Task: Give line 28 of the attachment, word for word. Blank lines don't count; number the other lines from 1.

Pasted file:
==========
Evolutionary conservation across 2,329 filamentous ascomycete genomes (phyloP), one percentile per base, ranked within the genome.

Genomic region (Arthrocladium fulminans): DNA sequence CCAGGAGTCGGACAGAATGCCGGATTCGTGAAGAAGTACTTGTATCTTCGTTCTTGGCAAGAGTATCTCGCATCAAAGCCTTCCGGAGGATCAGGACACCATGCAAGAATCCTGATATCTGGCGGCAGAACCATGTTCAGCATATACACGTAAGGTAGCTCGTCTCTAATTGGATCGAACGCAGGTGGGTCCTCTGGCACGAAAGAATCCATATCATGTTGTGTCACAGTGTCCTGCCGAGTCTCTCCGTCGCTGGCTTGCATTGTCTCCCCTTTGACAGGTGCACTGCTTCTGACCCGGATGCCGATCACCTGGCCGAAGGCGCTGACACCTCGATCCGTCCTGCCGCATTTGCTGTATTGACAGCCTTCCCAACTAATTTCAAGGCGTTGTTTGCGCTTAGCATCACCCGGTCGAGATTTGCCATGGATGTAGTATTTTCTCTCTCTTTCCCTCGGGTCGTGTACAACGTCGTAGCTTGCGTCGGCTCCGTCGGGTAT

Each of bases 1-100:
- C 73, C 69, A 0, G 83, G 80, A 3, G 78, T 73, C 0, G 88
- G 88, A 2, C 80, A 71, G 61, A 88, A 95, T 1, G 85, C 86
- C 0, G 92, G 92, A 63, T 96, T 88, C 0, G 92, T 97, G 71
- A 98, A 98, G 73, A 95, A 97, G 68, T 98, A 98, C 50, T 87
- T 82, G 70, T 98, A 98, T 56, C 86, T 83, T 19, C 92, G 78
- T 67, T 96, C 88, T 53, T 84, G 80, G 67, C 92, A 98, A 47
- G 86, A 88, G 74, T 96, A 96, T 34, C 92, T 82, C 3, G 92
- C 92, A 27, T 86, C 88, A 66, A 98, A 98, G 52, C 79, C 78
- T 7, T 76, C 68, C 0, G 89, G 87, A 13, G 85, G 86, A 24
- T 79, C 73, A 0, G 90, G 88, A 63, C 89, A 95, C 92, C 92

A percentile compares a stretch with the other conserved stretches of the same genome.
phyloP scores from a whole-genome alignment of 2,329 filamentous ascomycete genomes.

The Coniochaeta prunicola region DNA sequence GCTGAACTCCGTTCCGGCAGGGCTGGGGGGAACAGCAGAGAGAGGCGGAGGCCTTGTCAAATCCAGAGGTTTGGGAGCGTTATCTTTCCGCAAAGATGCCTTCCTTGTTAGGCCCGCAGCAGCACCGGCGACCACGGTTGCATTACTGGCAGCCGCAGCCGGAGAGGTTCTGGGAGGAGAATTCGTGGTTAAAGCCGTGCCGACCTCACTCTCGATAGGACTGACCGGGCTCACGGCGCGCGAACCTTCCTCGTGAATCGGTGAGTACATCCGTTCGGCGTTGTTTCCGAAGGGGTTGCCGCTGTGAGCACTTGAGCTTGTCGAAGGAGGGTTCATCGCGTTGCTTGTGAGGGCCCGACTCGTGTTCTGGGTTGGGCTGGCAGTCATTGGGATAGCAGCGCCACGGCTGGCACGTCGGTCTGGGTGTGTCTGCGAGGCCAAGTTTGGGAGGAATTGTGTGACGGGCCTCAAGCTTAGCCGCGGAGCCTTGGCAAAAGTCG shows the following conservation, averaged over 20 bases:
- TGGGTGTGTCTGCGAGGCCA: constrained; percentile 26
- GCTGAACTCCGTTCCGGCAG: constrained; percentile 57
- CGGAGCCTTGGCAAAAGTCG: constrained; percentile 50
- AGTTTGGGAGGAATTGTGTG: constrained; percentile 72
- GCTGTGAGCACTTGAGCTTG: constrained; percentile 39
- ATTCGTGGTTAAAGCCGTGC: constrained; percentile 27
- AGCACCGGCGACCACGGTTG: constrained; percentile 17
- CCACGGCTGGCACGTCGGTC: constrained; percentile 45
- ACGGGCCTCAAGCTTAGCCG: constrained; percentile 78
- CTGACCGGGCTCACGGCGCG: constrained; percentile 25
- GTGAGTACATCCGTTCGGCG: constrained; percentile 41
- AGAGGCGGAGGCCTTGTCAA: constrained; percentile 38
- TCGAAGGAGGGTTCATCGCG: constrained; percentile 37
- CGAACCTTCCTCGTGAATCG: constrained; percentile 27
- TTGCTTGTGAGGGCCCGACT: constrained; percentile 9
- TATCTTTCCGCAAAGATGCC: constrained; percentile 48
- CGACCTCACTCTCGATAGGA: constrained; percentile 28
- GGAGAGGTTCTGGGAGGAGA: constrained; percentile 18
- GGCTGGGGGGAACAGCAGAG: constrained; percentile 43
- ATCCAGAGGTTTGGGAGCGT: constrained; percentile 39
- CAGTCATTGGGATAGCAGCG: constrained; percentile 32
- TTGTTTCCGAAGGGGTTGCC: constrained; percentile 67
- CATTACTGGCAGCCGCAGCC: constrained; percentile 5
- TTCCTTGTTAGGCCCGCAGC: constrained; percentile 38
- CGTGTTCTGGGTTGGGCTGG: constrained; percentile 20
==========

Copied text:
- AGAGGCGGAGGCCTTGTCAA: constrained; percentile 38